After the closure of Moriah Pie, the Lockridges are now running a breakfast cafe on the same pay-as-you-can model while continuing their work as parish farmers. To support their work, consider purchasing their Moriah Pie Cookbook, which can be found here. It tells the story of Moriah Pie through beautiful illustrations, photos, and reflections, and contains a collection of unique recipes.
Cover image courtesy of Erin Tuttle Lockridge
The call to embrace voluntary poverty is one of the hardest teachings in the Gospel. It is widely rejected by otherwise devout Christians. In part, such rejection stems from mere misunderstanding. Gospel poverty is often equated with destitution, but it does not entail a lack of basic necessities. In fact, Gospel poverty calls us to aid the destitute by sharing generously with them.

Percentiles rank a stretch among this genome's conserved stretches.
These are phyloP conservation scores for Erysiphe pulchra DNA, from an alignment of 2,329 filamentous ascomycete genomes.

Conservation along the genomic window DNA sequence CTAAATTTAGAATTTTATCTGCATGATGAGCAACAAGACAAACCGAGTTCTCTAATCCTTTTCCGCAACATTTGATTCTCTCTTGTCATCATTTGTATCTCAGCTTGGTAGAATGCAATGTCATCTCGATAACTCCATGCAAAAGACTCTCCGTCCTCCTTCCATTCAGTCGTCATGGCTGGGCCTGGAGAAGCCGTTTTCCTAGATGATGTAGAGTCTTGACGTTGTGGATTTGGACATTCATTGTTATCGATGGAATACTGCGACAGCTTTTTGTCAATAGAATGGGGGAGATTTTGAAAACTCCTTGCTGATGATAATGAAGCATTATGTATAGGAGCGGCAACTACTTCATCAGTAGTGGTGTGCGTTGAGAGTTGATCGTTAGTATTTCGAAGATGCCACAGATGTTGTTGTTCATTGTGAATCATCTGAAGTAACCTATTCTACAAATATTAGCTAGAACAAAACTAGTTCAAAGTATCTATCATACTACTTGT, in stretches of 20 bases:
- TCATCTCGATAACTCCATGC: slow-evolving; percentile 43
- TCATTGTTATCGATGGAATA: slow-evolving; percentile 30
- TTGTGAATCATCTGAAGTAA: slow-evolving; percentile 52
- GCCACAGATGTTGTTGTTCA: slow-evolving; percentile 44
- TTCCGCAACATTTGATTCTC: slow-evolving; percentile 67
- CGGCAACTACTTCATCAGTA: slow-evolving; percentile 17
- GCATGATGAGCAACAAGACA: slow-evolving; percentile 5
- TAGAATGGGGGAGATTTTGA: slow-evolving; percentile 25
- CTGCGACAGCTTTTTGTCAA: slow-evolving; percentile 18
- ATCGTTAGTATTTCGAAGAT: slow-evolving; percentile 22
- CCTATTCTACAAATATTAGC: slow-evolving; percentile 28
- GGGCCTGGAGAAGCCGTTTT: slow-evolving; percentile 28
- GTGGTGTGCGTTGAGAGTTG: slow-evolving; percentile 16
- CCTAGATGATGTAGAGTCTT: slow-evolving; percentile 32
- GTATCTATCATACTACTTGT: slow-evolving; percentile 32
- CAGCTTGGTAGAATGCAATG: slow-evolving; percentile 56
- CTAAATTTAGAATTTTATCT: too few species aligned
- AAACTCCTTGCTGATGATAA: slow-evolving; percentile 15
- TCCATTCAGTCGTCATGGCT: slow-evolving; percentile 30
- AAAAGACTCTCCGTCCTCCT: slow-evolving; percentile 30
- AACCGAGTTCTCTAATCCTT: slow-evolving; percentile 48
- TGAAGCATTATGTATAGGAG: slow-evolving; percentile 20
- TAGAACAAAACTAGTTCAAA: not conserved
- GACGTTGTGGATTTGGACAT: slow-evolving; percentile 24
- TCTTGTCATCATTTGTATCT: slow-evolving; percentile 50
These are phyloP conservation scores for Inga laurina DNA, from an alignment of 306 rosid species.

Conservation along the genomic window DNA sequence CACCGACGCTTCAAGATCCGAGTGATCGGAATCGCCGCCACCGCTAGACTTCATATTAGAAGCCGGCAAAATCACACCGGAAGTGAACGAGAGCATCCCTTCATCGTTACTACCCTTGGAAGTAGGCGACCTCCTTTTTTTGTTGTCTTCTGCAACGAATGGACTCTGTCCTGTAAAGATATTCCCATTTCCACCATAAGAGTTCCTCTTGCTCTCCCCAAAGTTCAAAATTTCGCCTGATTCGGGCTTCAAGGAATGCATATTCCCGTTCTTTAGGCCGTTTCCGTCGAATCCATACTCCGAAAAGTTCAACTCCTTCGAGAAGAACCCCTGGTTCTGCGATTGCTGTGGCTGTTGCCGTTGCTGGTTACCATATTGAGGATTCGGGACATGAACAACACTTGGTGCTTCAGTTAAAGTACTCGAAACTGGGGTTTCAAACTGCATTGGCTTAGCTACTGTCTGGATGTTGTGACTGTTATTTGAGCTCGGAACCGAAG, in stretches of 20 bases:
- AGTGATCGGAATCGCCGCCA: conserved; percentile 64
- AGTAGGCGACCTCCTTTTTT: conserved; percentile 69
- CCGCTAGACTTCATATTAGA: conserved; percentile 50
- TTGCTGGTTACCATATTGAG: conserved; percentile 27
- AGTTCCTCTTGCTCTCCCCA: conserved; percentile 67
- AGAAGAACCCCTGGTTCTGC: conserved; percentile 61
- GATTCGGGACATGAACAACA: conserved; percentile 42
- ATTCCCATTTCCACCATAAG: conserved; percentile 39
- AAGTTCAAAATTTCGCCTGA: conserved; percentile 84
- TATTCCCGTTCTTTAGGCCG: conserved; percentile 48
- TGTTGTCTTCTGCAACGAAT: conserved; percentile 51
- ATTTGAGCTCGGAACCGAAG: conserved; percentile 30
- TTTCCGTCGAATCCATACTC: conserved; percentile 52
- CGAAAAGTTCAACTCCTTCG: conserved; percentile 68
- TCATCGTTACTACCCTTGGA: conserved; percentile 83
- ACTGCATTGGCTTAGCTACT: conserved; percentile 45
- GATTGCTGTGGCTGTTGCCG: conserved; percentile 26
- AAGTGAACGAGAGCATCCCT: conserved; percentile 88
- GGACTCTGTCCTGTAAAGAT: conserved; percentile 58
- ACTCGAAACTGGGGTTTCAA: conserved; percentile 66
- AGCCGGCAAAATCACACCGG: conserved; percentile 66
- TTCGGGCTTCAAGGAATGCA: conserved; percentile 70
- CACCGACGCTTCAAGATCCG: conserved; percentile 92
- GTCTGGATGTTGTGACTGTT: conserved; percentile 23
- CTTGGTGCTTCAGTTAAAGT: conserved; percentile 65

Other objections have more of a basis in actual fact. One of the main concerns people have about embracing poverty is that poverty seems to entail a lack of security. Wealth is fundamentally oriented to security; savings accounts and insurance policies are designed to protect us from unforeseen disasters. In particular, parents desire security and stability for their children, and wealth seems to be the only way to attain this goal.
Some would respond to this concern by claiming that such a lack of security is a good thing. They would say that our security should be found in God alone and that putting our trust in created things is inimical to putting our trust in God. After all, we will have to give up any created security at the end of our lives when we will be called to surrender ourselves completely to the mercy of God. If we haven’t practiced such surrender during our lives, how will we achieve it at death?